What is Random Sampling?

Random Sampling is a data collection and analysis method that selects a representative sample from a large population. The name random sampling comes from the fact that the data set chosen is a random selection where each member of the population is given an equal chance of being selected. It is therefore referred to as a probabilistic sampling method. Non-probability sample methods are the opposite, in which not all members of the population have equal chances of being selected. Random sampling should produce results that are representative of the entire population when done correctly. Researchers examine the data and extrapolate conclusions about the population as a whole based on those who responded.

Random Sampling: 3 Characteristics

The following characteristics are common to random sampling:

  1. Respondents from a larger sampling frame are selected at random. It is a subset randomly selected from a larger population. Random selection can be done in a variety of ways. A researcher could assign a randomly generated number to each member of the population, and then select respondents using a random numbers generator or random number tables. This is how many phone surveys work, where random numbers are selected.
  2. Researchers can make conclusions about the entire population by using data from sample groups. Statistics experts typically view random sampling as a good way to get a snapshot of the entire population.
  3. The sample size must be adjusted to the population size. For a study to be scientifically valuable, it is important that surveys of large populations contain enough respondents in order to ensure random and representative sampling. A study of New York City’s residents, for example, would require a much larger sample size than one of Muncie’s residents.

Random Sampling: Uses and Benefits

It is used in many fields, including science and market analysis. Phone surveys, political polling and epidemiology, tracking diseases, gene pool mapping, and tracking public opinions are some of its manifestations. Researchers can also use random sampling to track the academic performance of a school district or region.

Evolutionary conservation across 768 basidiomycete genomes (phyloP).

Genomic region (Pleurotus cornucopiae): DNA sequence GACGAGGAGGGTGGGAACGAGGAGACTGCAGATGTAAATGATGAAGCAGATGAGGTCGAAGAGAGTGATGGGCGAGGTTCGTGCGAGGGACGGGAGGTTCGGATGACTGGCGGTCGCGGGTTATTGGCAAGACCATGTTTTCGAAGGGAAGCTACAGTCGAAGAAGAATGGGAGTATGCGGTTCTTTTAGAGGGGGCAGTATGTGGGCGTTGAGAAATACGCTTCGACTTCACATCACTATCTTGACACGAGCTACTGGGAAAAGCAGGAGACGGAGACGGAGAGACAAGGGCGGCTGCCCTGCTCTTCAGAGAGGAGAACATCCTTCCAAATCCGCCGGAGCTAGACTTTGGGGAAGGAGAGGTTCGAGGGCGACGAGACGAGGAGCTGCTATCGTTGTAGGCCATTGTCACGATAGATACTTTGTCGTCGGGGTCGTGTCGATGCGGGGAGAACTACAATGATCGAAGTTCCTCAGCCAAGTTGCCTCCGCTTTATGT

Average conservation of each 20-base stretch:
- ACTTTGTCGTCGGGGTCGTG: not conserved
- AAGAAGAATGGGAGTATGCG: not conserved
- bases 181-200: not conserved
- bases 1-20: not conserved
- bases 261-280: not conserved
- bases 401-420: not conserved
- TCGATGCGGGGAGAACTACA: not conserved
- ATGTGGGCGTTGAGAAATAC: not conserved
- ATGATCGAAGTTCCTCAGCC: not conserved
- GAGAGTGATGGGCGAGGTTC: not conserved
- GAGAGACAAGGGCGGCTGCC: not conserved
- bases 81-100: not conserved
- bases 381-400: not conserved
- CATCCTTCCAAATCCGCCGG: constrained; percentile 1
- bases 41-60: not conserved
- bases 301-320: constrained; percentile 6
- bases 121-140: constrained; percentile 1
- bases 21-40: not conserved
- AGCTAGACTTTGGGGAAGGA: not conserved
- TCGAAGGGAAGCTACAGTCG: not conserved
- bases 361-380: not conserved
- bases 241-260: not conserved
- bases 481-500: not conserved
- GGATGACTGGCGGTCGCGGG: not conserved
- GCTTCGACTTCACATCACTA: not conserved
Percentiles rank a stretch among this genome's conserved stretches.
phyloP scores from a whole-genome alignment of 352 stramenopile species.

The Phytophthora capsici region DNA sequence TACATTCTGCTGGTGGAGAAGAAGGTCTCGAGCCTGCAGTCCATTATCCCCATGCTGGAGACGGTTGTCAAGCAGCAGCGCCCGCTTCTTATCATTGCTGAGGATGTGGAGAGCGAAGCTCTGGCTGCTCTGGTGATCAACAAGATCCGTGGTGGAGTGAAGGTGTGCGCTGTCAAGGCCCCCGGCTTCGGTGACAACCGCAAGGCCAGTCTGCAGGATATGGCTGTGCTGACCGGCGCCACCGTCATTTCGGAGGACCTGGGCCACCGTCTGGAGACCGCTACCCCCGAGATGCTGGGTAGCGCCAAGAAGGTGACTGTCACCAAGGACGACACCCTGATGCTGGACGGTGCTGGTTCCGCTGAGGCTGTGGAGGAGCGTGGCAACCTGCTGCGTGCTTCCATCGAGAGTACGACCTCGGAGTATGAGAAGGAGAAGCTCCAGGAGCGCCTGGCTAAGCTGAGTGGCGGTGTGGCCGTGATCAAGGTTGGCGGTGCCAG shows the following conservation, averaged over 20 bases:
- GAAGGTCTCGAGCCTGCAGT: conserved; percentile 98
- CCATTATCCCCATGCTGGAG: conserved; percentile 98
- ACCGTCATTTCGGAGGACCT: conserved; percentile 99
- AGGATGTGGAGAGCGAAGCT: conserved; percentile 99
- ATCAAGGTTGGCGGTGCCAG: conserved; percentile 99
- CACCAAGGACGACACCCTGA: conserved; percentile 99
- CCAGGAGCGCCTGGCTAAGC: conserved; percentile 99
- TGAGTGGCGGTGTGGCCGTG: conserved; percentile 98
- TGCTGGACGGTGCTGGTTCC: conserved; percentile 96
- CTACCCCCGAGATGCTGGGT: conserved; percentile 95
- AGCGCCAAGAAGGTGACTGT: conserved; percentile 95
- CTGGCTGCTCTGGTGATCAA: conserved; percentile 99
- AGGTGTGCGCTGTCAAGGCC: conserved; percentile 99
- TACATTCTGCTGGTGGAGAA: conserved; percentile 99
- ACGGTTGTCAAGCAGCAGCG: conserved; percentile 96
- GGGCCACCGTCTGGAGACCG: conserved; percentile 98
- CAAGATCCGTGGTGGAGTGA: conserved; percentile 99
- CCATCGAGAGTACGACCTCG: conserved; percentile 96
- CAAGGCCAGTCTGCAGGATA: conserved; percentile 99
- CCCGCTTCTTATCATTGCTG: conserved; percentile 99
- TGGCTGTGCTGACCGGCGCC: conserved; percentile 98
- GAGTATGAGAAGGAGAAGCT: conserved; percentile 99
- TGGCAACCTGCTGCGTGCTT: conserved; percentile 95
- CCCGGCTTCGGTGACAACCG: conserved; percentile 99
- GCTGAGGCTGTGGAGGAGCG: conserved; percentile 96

Four types of random sampling

The four types of techniques used by statisticians are described below.

  1. 1. Simple Random Sampling: This method uses random techniques to select respondents from a sampling frame. Random number generation is the most common. Each member of the frame is given a random number, and then certain numbers are chosen at random.
  2. 2. Systematic Sampling: This method of probability sampling simplifies random sampling, by selecting respondents at fixed intervals from a population. A statistician could use systematic random sampling instead of random number generators or random number tables to survey each nth individual in a population. They could, for example, assign a number to each person in the sample but select only those whose numbers ended in five.
  3. 3. Cluster Sampling: Cluster Sampling begins by dividing the population into smaller groups, known as clusters. One of these clusters will be chosen to study. This type of sampling relies on the fact that each cluster is designed to have nearly identical characteristics. If a large corporation has seven offices, for example, then one of these offices will be selected to study, and the results extrapolated in order to describe the entire company.
  4. 4. Stratified sample: Similar to cluster sampling, a stratified sample divides respondents into subgroups. In stratified sampling, these groups are deliberately homogenous. Each stratum has a characteristic in common (such as the gender, language spoken or the highest degree of education obtained). They cannot be in more than one group. Researchers stratify their sampling methods when they feel that the sample frame is not representative of the population. Statisticians can produce more useful and relevant data by breaking down the sample frame and weighting certain demographics in order to represent the actual population.